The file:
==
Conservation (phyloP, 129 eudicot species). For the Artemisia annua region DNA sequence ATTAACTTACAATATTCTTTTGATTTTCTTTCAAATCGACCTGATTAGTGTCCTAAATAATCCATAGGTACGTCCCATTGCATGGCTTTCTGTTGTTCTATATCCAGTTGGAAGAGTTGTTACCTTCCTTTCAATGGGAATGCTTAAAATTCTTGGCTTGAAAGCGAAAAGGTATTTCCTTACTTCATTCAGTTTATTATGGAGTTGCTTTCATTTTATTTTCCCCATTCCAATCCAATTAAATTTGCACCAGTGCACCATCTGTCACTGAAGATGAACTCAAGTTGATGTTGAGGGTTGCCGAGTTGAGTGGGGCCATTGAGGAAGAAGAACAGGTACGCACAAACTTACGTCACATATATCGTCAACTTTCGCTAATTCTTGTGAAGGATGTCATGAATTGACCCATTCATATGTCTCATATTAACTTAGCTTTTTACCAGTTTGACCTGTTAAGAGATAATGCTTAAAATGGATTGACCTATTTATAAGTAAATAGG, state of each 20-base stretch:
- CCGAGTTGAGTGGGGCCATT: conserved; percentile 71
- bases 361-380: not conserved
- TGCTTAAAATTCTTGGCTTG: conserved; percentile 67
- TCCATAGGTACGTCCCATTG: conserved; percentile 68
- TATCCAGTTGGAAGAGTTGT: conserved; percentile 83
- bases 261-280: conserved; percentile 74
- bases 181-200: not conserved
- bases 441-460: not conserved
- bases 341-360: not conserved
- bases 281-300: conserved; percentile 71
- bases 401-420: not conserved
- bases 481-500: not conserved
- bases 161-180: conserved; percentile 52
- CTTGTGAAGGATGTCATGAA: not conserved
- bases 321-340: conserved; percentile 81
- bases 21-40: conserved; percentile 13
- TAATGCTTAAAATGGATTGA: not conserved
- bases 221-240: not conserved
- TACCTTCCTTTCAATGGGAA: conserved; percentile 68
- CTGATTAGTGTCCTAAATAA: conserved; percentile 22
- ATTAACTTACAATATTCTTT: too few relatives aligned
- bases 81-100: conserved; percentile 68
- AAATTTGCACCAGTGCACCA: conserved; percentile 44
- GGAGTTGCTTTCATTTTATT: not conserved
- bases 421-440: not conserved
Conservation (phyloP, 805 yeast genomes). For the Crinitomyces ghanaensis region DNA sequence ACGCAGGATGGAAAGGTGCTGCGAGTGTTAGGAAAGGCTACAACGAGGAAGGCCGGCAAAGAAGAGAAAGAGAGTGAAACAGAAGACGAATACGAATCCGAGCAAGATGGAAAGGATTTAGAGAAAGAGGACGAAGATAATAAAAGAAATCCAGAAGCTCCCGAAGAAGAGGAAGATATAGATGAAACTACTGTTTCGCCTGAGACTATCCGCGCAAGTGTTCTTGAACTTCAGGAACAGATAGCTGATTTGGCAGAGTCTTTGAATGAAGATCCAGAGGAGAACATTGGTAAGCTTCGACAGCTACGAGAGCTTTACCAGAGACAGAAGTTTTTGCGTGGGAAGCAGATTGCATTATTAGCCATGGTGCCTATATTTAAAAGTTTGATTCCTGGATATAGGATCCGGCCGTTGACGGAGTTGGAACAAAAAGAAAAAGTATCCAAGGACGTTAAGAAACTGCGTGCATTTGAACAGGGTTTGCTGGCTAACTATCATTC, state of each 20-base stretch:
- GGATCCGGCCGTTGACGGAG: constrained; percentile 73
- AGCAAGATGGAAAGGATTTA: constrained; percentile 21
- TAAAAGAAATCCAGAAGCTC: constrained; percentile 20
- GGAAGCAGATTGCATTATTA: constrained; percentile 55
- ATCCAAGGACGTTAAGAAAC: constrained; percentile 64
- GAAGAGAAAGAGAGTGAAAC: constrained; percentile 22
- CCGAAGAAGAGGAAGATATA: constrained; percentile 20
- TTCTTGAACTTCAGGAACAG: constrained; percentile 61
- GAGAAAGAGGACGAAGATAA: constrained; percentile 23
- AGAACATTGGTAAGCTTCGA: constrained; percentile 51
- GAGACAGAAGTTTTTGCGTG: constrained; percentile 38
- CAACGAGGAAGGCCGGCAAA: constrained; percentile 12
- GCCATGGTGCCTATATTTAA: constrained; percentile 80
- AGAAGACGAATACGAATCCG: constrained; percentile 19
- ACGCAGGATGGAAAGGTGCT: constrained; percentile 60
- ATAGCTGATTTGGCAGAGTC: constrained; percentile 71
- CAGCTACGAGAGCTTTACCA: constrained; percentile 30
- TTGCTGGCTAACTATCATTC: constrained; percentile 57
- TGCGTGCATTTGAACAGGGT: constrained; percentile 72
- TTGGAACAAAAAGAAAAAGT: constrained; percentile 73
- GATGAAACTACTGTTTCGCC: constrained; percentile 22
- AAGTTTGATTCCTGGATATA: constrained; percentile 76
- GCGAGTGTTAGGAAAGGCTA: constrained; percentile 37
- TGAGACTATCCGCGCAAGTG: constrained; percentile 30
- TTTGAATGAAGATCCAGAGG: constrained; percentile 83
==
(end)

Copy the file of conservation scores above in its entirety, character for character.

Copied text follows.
Conservation (phyloP, 129 eudicot species). For the Artemisia annua region DNA sequence ATTAACTTACAATATTCTTTTGATTTTCTTTCAAATCGACCTGATTAGTGTCCTAAATAATCCATAGGTACGTCCCATTGCATGGCTTTCTGTTGTTCTATATCCAGTTGGAAGAGTTGTTACCTTCCTTTCAATGGGAATGCTTAAAATTCTTGGCTTGAAAGCGAAAAGGTATTTCCTTACTTCATTCAGTTTATTATGGAGTTGCTTTCATTTTATTTTCCCCATTCCAATCCAATTAAATTTGCACCAGTGCACCATCTGTCACTGAAGATGAACTCAAGTTGATGTTGAGGGTTGCCGAGTTGAGTGGGGCCATTGAGGAAGAAGAACAGGTACGCACAAACTTACGTCACATATATCGTCAACTTTCGCTAATTCTTGTGAAGGATGTCATGAATTGACCCATTCATATGTCTCATATTAACTTAGCTTTTTACCAGTTTGACCTGTTAAGAGATAATGCTTAAAATGGATTGACCTATTTATAAGTAAATAGG, state of each 20-base stretch:
- CCGAGTTGAGTGGGGCCATT: conserved; percentile 71
- bases 361-380: not conserved
- TGCTTAAAATTCTTGGCTTG: conserved; percentile 67
- TCCATAGGTACGTCCCATTG: conserved; percentile 68
- TATCCAGTTGGAAGAGTTGT: conserved; percentile 83
- bases 261-280: conserved; percentile 74
- bases 181-200: not conserved
- bases 441-460: not conserved
- bases 341-360: not conserved
- bases 281-300: conserved; percentile 71
- bases 401-420: not conserved
- bases 481-500: not conserved
- bases 161-180: conserved; percentile 52
- CTTGTGAAGGATGTCATGAA: not conserved
- bases 321-340: conserved; percentile 81
- bases 21-40: conserved; percentile 13
- TAATGCTTAAAATGGATTGA: not conserved
- bases 221-240: not conserved
- TACCTTCCTTTCAATGGGAA: conserved; percentile 68
- CTGATTAGTGTCCTAAATAA: conserved; percentile 22
- ATTAACTTACAATATTCTTT: too few relatives aligned
- bases 81-100: conserved; percentile 68
- AAATTTGCACCAGTGCACCA: conserved; percentile 44
- GGAGTTGCTTTCATTTTATT: not conserved
- bases 421-440: not conserved
Conservation (phyloP, 805 yeast genomes). For the Crinitomyces ghanaensis region DNA sequence ACGCAGGATGGAAAGGTGCTGCGAGTGTTAGGAAAGGCTACAACGAGGAAGGCCGGCAAAGAAGAGAAAGAGAGTGAAACAGAAGACGAATACGAATCCGAGCAAGATGGAAAGGATTTAGAGAAAGAGGACGAAGATAATAAAAGAAATCCAGAAGCTCCCGAAGAAGAGGAAGATATAGATGAAACTACTGTTTCGCCTGAGACTATCCGCGCAAGTGTTCTTGAACTTCAGGAACAGATAGCTGATTTGGCAGAGTCTTTGAATGAAGATCCAGAGGAGAACATTGGTAAGCTTCGACAGCTACGAGAGCTTTACCAGAGACAGAAGTTTTTGCGTGGGAAGCAGATTGCATTATTAGCCATGGTGCCTATATTTAAAAGTTTGATTCCTGGATATAGGATCCGGCCGTTGACGGAGTTGGAACAAAAAGAAAAAGTATCCAAGGACGTTAAGAAACTGCGTGCATTTGAACAGGGTTTGCTGGCTAACTATCATTC, state of each 20-base stretch:
- GGATCCGGCCGTTGACGGAG: constrained; percentile 73
- AGCAAGATGGAAAGGATTTA: constrained; percentile 21
- TAAAAGAAATCCAGAAGCTC: constrained; percentile 20
- GGAAGCAGATTGCATTATTA: constrained; percentile 55
- ATCCAAGGACGTTAAGAAAC: constrained; percentile 64
- GAAGAGAAAGAGAGTGAAAC: constrained; percentile 22
- CCGAAGAAGAGGAAGATATA: constrained; percentile 20
- TTCTTGAACTTCAGGAACAG: constrained; percentile 61
- GAGAAAGAGGACGAAGATAA: constrained; percentile 23
- AGAACATTGGTAAGCTTCGA: constrained; percentile 51
- GAGACAGAAGTTTTTGCGTG: constrained; percentile 38
- CAACGAGGAAGGCCGGCAAA: constrained; percentile 12
- GCCATGGTGCCTATATTTAA: constrained; percentile 80
- AGAAGACGAATACGAATCCG: constrained; percentile 19
- ACGCAGGATGGAAAGGTGCT: constrained; percentile 60
- ATAGCTGATTTGGCAGAGTC: constrained; percentile 71
- CAGCTACGAGAGCTTTACCA: constrained; percentile 30
- TTGCTGGCTAACTATCATTC: constrained; percentile 57
- TGCGTGCATTTGAACAGGGT: constrained; percentile 72
- TTGGAACAAAAAGAAAAAGT: constrained; percentile 73
- GATGAAACTACTGTTTCGCC: constrained; percentile 22
- AAGTTTGATTCCTGGATATA: constrained; percentile 76
- GCGAGTGTTAGGAAAGGCTA: constrained; percentile 37
- TGAGACTATCCGCGCAAGTG: constrained; percentile 30
- TTTGAATGAAGATCCAGAGG: constrained; percentile 83